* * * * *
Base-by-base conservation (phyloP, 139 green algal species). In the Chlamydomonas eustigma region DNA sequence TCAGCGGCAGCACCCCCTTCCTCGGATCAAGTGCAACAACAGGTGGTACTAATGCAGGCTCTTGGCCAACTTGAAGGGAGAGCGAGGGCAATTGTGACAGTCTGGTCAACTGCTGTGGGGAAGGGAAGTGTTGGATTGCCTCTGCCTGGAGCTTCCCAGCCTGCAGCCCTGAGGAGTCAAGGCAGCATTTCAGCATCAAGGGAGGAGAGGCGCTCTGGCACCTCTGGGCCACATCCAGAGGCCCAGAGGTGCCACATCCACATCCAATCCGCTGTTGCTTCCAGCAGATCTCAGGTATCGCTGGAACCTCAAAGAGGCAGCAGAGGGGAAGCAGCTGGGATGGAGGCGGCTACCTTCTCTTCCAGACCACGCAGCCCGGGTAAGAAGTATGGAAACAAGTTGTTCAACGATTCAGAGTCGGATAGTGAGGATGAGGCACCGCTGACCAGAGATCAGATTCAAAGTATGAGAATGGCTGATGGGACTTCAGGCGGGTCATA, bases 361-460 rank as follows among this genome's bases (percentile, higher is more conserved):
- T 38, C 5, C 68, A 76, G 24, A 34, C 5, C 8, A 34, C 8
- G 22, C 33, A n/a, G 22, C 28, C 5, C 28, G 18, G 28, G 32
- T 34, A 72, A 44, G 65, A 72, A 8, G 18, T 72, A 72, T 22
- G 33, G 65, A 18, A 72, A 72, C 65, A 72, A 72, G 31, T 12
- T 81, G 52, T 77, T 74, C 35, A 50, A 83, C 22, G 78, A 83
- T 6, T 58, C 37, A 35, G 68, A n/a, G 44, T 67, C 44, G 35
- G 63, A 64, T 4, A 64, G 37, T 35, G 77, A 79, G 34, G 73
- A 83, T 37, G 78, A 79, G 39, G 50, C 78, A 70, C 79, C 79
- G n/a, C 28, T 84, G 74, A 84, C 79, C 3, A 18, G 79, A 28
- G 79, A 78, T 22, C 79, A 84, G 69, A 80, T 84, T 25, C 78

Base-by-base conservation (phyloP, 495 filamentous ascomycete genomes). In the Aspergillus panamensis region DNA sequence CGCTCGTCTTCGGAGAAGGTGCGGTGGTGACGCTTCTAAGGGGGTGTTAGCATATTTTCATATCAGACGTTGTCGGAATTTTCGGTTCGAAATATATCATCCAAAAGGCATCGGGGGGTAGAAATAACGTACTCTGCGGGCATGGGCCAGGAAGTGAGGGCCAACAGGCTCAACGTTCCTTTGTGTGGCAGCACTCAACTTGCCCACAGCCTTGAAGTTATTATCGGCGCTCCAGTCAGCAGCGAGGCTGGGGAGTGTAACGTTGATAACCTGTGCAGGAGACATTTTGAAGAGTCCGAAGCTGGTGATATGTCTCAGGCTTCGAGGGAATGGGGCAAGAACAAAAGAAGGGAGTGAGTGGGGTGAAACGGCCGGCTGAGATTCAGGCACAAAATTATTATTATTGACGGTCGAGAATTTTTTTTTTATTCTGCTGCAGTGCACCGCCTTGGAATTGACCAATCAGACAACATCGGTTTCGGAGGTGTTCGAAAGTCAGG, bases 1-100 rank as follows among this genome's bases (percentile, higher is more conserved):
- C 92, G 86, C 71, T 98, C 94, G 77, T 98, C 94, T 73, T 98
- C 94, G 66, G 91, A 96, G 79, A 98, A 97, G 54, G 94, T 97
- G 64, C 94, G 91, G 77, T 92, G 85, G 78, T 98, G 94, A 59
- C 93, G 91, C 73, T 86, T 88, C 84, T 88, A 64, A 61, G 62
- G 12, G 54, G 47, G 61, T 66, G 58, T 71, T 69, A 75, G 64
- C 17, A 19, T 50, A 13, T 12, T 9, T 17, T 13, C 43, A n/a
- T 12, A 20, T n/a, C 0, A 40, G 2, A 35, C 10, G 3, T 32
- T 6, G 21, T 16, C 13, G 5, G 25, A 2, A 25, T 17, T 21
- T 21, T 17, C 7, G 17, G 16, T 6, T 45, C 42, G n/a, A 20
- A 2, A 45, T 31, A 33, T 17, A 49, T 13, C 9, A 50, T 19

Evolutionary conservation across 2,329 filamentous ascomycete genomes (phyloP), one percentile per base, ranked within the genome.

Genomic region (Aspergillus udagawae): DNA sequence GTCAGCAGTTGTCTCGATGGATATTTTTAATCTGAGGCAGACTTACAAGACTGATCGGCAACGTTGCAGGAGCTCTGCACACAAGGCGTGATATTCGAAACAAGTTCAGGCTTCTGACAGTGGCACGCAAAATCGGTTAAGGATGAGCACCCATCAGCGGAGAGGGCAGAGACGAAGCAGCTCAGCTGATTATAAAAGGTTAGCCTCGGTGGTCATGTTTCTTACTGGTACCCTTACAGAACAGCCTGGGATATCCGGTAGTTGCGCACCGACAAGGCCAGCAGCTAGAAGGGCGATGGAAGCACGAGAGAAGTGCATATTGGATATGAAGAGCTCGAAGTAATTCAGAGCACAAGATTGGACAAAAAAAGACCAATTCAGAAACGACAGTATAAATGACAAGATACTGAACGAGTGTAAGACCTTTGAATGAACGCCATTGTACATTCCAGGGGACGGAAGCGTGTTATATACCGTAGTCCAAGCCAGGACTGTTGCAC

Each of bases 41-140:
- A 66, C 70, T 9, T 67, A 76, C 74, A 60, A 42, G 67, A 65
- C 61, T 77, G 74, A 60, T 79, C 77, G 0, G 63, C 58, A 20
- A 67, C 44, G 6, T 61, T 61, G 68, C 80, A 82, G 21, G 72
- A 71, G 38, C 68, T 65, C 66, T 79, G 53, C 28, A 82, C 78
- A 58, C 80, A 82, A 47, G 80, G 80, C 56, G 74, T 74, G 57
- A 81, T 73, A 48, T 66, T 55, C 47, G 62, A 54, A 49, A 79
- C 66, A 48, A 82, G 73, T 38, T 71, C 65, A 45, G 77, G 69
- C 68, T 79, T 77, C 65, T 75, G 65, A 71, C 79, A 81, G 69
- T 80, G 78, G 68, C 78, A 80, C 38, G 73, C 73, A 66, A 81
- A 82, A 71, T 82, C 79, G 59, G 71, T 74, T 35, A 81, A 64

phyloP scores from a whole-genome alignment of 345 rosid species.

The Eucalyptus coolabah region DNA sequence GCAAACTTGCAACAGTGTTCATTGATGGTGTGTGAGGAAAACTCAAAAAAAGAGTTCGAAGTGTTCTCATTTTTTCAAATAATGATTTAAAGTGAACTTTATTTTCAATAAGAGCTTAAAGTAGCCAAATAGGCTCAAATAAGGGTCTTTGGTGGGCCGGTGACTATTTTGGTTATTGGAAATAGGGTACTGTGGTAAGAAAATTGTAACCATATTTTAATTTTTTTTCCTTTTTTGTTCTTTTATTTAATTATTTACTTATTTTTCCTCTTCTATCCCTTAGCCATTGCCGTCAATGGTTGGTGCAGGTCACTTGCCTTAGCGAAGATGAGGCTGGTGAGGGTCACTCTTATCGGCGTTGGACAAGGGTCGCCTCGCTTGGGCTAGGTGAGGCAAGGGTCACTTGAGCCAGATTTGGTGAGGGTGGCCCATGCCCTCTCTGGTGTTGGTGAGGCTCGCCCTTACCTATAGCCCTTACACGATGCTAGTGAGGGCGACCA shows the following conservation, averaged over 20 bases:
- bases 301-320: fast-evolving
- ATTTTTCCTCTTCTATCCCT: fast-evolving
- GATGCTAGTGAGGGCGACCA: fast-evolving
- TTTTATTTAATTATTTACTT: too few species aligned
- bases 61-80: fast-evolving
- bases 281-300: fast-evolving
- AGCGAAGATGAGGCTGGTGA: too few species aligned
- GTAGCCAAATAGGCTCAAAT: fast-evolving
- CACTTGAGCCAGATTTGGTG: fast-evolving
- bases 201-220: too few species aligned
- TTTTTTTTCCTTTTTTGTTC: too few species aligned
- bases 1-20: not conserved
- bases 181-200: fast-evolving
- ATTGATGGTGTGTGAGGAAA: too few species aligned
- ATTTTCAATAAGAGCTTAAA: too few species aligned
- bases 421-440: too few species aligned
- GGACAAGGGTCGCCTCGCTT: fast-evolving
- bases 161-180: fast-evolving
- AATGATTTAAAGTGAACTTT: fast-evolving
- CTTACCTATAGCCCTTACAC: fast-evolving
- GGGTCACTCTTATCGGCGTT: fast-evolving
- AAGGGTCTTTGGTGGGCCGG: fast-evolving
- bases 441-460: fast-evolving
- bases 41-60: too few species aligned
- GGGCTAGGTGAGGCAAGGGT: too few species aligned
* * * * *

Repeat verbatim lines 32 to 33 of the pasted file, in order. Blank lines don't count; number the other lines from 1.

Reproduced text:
- C 66, A 48, A 82, G 73, T 38, T 71, C 65, A 45, G 77, G 69
- C 68, T 79, T 77, C 65, T 75, G 65, A 71, C 79, A 81, G 69